League of Legends is one of the most popular games in the world, and it has been for the better part of a decade. But it’s also incredibly intimidating: a 5 vs. 5 competitive experience with all kinds of complex rules and quirks. It’s not a game you pick up and understand right away. That’s part of what makes Wild Rift, a new spinoff for mobile, so surprising. It takes the core of League and packages it in a way that makes it much more approachable for newcomers. This is by far the best way to start playing.
First, it’s important to note that Wild Rift isn’t a direct port of League. Instead, it’s a new version designed specifically for mobile (and, at some point in the future, consoles). It still feels like League in a lot of ways, but there are some key differences. The core is identical: it’s a team game where squads of five go up against each other with the goal of taking down the opposing team’s base. You still navigate a map made up of three lanes, with a jungle full of creatures to kill in between, and you have to choose between a variety of heroes with unique skills.
But the changes, while seemingly small, are noticeable. For one thing, the map is smaller, so it’ll take less time to clear out lanes on your way to the enemy’s base. In my experience, matches last around 20 minutes in Wild Rift, compared to League on PC where they can stretch out past 45 minutes. It’s just about the ideal length for playing on your phone.
The addition of touchscreen controls is a big shift as well. Riot has replaced a mouse and keyboard with lots and lots of on-screen buttons. There’s a virtual joystick for movement — it’s serviceable, but like all virtual joysticks, it can be unresponsive at times — and buttons for all of your different attacks. There are also auto-attack buttons so you can focus on killing nearby minions or destroying towers, one for warping back to base, as well as a mini-map and pop-ups whenever you can buy a new item. It’s a lot, and the screen can get pretty cluttered on a phone. (It’s a bit better if you’re on a tablet; I played on an iPad Pro, and the UI had a lot more room to breathe.)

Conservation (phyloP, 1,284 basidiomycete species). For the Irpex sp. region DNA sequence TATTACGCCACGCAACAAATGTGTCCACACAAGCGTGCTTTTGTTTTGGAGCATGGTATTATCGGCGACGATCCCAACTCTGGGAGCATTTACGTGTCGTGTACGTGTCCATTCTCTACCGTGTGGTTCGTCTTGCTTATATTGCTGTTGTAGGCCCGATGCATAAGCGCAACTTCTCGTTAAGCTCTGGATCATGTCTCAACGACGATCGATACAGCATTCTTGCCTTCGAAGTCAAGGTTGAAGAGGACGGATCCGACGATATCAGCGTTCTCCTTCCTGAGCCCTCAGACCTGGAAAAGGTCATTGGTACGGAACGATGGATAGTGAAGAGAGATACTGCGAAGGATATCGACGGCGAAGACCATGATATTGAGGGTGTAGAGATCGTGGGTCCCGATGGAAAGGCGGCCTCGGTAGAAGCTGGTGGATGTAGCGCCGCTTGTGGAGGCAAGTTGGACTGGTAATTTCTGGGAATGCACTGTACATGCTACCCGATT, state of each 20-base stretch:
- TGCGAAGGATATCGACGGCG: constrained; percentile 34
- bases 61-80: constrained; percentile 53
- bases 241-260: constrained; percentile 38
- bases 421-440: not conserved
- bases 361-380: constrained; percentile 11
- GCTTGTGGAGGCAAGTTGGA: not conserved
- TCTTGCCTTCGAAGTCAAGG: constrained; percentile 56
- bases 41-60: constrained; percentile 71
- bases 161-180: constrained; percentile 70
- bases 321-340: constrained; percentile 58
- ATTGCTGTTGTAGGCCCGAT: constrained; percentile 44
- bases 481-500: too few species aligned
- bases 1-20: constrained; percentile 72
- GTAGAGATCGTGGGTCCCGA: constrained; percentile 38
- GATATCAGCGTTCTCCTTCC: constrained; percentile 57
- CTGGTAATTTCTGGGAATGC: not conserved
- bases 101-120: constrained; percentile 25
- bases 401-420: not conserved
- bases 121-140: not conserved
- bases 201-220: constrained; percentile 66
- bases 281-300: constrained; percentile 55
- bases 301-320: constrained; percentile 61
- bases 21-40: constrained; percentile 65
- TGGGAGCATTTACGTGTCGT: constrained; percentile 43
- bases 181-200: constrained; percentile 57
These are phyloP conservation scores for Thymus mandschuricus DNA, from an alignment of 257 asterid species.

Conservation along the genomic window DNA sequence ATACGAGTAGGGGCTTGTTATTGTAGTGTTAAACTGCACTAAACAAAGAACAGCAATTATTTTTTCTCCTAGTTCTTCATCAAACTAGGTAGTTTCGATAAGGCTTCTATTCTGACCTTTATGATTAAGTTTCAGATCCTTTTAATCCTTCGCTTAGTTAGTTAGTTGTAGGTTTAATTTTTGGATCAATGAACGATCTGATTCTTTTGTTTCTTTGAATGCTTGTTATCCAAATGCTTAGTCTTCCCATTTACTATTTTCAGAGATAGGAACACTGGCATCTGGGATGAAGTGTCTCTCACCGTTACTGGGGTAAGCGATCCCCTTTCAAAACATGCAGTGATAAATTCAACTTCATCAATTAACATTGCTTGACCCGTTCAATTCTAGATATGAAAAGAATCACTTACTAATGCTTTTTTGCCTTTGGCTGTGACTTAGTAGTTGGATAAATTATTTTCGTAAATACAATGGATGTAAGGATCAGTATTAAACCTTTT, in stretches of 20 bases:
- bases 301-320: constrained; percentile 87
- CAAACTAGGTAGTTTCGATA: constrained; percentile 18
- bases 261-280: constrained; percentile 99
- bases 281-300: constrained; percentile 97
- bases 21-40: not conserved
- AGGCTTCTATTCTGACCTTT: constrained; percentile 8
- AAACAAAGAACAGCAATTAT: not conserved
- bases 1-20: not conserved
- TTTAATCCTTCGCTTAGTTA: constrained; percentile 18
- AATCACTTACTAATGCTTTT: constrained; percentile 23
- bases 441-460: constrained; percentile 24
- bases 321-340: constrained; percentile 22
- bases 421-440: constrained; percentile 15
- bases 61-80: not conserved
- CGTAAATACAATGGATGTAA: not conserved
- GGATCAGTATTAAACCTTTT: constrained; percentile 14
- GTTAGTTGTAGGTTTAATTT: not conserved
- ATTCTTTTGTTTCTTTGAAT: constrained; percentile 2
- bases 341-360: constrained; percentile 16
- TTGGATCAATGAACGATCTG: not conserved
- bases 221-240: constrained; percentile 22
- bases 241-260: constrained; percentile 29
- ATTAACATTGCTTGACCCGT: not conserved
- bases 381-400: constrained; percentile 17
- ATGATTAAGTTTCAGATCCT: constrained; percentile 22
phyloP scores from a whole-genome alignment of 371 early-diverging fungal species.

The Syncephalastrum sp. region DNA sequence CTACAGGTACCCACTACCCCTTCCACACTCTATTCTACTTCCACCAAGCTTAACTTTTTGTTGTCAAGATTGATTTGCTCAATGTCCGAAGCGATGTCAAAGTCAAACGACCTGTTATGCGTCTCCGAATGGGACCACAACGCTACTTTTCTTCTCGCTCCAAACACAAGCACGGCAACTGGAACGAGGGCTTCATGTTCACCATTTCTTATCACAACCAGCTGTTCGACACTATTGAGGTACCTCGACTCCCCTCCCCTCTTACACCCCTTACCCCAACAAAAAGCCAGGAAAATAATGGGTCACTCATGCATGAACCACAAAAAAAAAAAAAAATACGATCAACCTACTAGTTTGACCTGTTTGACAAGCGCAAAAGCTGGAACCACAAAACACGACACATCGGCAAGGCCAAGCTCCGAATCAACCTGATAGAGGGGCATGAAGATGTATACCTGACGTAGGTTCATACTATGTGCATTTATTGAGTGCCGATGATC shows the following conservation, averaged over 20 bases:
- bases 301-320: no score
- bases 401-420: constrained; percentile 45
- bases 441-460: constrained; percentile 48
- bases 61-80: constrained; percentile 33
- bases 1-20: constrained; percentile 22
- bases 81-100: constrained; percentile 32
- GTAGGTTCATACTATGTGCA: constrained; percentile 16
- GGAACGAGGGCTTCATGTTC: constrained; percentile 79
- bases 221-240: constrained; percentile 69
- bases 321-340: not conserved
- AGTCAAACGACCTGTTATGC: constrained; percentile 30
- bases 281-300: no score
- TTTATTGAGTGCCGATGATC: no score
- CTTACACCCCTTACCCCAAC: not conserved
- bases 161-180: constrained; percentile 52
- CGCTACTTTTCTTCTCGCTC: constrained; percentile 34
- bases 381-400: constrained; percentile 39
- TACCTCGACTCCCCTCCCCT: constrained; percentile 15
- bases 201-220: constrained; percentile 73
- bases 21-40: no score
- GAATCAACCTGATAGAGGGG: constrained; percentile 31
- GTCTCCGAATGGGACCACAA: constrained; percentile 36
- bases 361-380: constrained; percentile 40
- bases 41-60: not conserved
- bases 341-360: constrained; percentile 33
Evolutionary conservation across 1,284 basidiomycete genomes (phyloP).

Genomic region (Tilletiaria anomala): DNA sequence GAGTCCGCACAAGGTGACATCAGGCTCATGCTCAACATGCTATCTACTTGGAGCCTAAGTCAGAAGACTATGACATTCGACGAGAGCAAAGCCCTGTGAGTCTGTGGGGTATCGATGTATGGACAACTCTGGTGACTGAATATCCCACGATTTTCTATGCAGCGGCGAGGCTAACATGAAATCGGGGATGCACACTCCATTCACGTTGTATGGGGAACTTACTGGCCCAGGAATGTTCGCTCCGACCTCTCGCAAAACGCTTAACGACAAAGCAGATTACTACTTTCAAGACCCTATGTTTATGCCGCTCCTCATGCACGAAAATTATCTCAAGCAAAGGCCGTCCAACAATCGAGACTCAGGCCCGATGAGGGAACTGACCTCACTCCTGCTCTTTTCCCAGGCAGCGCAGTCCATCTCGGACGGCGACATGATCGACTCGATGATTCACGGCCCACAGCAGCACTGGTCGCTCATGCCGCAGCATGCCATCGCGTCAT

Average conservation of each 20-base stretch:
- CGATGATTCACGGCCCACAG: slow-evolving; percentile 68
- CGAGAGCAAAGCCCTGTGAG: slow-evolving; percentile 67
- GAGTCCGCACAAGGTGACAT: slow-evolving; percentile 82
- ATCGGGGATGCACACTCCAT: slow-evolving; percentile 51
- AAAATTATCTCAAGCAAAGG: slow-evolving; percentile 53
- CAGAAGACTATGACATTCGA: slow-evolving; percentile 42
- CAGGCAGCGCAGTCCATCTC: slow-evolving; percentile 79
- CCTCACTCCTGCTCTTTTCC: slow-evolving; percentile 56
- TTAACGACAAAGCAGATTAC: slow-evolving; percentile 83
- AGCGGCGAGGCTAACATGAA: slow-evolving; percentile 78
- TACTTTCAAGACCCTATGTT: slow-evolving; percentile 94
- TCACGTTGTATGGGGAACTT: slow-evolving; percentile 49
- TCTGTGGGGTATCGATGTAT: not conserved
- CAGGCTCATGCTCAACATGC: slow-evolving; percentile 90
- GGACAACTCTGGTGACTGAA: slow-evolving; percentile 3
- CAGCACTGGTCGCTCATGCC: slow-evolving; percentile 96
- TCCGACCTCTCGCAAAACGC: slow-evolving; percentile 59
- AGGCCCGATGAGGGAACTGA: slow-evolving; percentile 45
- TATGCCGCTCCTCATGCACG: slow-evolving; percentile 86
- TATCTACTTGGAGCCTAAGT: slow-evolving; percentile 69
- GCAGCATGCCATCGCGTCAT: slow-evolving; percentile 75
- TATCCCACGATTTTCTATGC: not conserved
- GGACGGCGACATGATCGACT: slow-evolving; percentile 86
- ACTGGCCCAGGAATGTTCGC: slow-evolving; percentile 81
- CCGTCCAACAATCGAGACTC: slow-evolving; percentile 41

Surprisingly, though, aside from a few small issues, the controls have worked fine for me across a dozen or so matches. The joystick can get sticky, and it’s easy to accidentally start recalling yourself back to base, but other than that, I haven’t had any issues. So long as you aren’t planning to go pro, you should be fine. Riot seems to have found a nice balance between streamlined controls and giving you lots of information. The game also has fewer characters to choose from — around 60, compared to well over 100 in the PC version — simplifying yet another aspect of the experience.
So basically, Wild Rift is a slightly lightweight take on League. But aside from the controls and smaller map, the thing that really makes it work is the onboarding. Wild Rift has an excellent tutorial series that teaches you the basics — how positions work, why you might want to wander off to kill a dragon — and it even gives you some in-game rewards for completing it. You can also bring up a version of the in-game map at any point and refresh yourself on everything from how the monsters work to what a top laner is supposed to do. It’s still an incredibly complex game, and you won’t learn everything from the tutorial, but it does an excellent job of easing in new players by explaining the basics in simple terms.
A mobile version of League makes a lot of sense — so much so that it’s surprising it took so long. Most of the biggest online games are available on smartphones. Sometimes, like with Fortnite and Genshin Impact, those games offer an identical experience across platforms. Others, like PUBG, Rocket League, and — now — League of Legends, have opted for a mobile-specific spinoff. (That strategy worked out for PUBG, which recently celebrated 1 billion downloads.)
It may be a decade old, but League is arguably as popular as it’s ever been, with multiple spinoffs and even an animated series in the works. Wild Rift may be a bit late to the party, but it looks to be an important part of the game’s next decade.